Back in July, a previously unknown outfit named Emerald Atlantis picked TE SubCom to help build a brand new 100x100Gbps transatlantic cable system. This fall, the company has rebranded itself as Emerald Networks, hired a CEO and CFO, and today it formally launched its effort, aiming for completion in the Spring of 2013.
The cable, pictured to the left and different from what we saw in July, will feature 6 fiber pairs and have endpoints at Shirley, New York (out on Long Island of course) and at Belmullet on the west coast of Ireland, with a branch up to Grandavik, Iceland. This time the press release quotes an expected NY/London latency of 62ms, which would make it faster than any cable out there today but perhaps a few milliseconds slower than the Hibernia Express cable which should go online around the same time and is expected to be sub-60ms (last I heard).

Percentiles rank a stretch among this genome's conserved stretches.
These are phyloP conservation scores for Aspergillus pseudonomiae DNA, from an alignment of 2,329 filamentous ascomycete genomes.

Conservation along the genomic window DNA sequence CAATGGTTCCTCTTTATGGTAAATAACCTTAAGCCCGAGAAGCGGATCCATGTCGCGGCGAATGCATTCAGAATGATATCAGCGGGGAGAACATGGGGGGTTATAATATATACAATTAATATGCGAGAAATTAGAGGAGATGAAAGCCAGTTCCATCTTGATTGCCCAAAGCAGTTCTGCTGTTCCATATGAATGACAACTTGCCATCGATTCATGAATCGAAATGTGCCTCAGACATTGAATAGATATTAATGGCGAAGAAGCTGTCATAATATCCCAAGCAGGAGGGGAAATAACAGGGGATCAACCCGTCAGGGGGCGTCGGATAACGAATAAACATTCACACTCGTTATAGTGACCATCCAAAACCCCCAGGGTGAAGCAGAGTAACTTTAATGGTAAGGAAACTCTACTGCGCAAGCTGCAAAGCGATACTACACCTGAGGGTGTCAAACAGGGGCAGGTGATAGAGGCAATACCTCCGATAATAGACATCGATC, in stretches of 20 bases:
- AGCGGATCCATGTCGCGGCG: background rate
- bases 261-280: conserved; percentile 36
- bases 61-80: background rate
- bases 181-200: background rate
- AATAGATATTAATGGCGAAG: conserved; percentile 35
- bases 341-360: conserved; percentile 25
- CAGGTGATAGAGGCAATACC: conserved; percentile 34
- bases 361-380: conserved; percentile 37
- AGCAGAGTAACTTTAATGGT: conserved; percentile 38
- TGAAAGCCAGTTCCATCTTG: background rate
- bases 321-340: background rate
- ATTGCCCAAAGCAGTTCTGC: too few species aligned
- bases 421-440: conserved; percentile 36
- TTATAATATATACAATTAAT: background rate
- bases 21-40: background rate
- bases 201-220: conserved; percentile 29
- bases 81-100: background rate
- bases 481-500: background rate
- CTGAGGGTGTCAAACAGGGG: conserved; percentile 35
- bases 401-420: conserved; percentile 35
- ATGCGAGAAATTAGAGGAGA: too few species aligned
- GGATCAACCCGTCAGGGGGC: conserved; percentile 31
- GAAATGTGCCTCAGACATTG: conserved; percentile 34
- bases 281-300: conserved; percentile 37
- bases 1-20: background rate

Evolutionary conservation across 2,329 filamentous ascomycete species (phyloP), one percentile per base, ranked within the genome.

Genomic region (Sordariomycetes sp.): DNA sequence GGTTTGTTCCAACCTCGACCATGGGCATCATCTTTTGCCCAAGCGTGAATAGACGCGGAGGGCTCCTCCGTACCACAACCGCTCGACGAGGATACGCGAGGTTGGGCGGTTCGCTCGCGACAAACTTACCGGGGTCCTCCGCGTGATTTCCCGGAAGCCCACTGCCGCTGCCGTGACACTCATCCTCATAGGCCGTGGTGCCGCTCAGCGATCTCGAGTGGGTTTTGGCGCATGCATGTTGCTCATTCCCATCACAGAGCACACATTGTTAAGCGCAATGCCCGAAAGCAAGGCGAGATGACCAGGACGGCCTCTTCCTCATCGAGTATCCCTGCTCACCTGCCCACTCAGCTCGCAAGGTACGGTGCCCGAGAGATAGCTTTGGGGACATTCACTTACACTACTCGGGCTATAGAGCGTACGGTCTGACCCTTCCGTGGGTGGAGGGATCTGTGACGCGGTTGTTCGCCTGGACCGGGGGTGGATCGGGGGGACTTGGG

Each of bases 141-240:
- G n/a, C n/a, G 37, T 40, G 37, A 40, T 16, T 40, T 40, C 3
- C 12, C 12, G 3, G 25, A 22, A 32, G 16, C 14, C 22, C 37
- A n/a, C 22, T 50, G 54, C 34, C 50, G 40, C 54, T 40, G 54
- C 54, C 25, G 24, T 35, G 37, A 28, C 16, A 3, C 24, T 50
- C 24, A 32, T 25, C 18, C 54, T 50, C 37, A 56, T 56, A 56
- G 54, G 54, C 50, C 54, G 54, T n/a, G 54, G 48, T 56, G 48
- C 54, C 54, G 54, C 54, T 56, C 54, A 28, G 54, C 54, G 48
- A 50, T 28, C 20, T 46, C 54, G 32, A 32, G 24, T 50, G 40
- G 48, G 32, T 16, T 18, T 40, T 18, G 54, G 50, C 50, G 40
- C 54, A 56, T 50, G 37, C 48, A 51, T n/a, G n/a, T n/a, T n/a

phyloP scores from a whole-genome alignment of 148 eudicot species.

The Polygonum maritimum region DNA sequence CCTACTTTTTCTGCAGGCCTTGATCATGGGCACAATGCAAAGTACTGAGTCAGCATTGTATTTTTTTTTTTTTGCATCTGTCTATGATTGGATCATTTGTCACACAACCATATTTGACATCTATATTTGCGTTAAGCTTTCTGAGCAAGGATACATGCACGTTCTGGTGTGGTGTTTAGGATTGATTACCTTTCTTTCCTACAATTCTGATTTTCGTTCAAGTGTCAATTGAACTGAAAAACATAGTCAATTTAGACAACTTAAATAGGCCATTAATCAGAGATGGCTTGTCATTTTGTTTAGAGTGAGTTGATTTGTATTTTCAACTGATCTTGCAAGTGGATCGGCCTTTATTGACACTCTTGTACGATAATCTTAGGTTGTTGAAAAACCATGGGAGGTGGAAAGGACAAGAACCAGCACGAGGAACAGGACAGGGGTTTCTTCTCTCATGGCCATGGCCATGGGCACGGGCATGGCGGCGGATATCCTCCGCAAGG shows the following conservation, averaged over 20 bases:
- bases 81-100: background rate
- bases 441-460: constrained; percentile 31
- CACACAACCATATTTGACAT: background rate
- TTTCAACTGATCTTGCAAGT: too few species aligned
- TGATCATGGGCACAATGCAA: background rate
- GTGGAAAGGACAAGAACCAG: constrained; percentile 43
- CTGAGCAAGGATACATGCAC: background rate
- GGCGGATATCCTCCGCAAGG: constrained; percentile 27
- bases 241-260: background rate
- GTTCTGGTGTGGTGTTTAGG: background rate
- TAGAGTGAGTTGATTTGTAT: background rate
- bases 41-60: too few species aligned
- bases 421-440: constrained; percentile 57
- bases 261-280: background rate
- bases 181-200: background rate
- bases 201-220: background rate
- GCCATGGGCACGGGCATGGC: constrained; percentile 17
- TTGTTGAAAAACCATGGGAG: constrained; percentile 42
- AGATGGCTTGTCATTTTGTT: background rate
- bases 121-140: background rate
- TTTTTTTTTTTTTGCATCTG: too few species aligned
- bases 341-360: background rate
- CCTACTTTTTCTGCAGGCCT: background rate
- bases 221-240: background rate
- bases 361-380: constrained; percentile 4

That Icelandic connection is a big part of what’s driving this effort though, as opposed to pure latency. Iceland of course has lots of alternative energy in the form of geothermal, and it sits between the European and North American markets, and the groups backing this cable are hoping to lure a big piece of the global cloud market up north there. Speaking of backers, Wellcome Trust has brought in Jefferies to help raise the $300M necessary to get this effort off the ground, so there are still some hoops to jump through first.
There was talk a year or two ago of the long lead time for a new cable in the Atlantic and the lack of any new builds in so long – demand appeared ready to cause a bit of a shortage in a few years. However, with Hibernia, Emerald, and potentially the WASACE cable recently announced each at some stage of development – it appears those fears likely won’t get a chance to play out. Of course, not all of them will necessarily make it all the way to completion, but the subsea Atlantic market has certainly gotten rather more interesting of late.
If you haven't already, please take our Reader Survey! Just 3 questions to help us better understand who is reading Telecom Ramblings so we can serve you better!Categories: Undersea cables